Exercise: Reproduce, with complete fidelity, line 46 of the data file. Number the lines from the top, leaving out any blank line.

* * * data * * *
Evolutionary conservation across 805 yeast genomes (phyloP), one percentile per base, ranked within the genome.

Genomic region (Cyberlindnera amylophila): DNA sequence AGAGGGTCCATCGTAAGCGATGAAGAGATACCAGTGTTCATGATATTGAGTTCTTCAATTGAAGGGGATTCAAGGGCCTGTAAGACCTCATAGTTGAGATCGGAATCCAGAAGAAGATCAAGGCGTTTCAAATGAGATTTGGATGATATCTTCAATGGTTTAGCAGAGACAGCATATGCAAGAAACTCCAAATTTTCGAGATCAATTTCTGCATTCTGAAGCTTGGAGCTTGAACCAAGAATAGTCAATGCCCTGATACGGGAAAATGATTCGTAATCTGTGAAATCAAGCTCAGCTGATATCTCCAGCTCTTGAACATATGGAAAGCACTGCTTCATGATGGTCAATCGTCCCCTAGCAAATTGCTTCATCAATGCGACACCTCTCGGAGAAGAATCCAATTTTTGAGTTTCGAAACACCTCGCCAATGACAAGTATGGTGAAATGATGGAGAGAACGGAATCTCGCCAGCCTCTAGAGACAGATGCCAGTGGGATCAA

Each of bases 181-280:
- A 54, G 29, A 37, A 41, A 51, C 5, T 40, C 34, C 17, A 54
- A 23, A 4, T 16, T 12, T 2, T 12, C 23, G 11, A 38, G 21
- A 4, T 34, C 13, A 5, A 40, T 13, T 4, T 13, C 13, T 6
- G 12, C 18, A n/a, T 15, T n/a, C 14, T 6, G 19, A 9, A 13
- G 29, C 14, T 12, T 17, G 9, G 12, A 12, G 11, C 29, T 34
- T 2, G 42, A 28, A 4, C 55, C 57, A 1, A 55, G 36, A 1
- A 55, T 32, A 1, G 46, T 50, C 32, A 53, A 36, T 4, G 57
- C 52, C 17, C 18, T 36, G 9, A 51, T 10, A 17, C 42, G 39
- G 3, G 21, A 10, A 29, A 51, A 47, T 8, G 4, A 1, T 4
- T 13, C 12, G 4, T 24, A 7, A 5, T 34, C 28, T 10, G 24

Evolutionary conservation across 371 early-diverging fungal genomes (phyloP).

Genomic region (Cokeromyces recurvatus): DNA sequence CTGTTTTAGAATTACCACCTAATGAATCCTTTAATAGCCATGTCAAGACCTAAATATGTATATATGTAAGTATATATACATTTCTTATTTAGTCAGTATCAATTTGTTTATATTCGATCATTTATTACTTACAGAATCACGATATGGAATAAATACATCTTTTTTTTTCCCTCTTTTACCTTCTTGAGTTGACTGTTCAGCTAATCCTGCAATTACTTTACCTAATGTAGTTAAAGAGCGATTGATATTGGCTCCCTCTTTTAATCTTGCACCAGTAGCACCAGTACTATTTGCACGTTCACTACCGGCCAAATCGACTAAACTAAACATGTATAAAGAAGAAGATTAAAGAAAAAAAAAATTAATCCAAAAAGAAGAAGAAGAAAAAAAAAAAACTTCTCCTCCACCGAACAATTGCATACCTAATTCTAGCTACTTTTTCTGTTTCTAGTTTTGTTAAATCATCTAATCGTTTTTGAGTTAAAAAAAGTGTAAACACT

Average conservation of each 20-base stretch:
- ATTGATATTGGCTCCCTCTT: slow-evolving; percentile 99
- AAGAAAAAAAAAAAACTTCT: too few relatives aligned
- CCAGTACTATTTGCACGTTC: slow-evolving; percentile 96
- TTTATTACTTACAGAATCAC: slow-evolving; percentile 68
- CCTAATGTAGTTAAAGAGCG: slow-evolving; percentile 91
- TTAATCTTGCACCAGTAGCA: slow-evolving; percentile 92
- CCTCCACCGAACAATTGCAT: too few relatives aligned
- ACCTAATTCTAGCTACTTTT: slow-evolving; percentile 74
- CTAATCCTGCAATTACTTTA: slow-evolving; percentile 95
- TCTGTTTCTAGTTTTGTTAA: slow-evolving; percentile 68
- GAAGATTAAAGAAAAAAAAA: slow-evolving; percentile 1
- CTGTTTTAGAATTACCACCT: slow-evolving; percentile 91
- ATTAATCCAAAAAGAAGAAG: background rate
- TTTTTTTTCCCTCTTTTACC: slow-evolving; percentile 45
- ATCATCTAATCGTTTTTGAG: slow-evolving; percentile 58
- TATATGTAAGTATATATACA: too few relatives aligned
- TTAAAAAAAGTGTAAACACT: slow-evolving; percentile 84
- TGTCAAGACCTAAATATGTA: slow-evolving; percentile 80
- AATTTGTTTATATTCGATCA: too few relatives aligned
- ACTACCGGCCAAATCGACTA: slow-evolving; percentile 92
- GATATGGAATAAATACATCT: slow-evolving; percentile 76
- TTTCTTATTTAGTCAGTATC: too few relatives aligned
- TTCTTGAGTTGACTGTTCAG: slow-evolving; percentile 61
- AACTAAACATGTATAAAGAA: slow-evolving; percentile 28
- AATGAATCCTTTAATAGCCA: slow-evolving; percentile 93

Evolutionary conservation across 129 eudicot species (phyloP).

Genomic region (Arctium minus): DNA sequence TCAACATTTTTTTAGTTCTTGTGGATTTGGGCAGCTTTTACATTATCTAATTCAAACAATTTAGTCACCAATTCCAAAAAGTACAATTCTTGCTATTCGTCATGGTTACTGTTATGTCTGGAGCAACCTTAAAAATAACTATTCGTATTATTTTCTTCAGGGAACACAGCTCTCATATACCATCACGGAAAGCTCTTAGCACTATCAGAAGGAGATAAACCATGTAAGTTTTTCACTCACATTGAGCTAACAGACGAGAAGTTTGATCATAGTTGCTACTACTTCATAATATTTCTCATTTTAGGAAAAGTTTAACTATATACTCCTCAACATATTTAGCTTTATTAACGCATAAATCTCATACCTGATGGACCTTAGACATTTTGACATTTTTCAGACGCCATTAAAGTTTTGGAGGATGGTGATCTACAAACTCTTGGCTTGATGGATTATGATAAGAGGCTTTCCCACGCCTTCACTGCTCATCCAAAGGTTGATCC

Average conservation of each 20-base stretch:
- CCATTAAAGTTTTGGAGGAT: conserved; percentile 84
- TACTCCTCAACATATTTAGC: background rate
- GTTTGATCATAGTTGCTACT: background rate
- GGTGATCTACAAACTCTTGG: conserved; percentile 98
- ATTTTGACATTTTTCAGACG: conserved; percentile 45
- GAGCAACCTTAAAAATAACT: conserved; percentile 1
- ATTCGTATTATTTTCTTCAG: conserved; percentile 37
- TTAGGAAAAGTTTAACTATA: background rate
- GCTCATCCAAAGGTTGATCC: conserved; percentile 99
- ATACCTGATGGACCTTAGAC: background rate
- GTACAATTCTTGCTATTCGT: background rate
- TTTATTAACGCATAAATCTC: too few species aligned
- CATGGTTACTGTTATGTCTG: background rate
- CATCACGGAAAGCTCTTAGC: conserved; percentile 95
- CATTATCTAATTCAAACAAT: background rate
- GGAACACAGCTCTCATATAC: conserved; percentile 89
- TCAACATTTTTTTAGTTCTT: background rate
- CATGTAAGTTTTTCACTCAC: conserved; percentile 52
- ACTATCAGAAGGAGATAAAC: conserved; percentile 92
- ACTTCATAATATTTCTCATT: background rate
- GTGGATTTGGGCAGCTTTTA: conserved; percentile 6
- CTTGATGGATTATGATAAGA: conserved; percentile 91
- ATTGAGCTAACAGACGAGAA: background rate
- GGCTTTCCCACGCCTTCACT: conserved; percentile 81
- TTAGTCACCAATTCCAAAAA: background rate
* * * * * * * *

- TACTCCTCAACATATTTAGC: background rate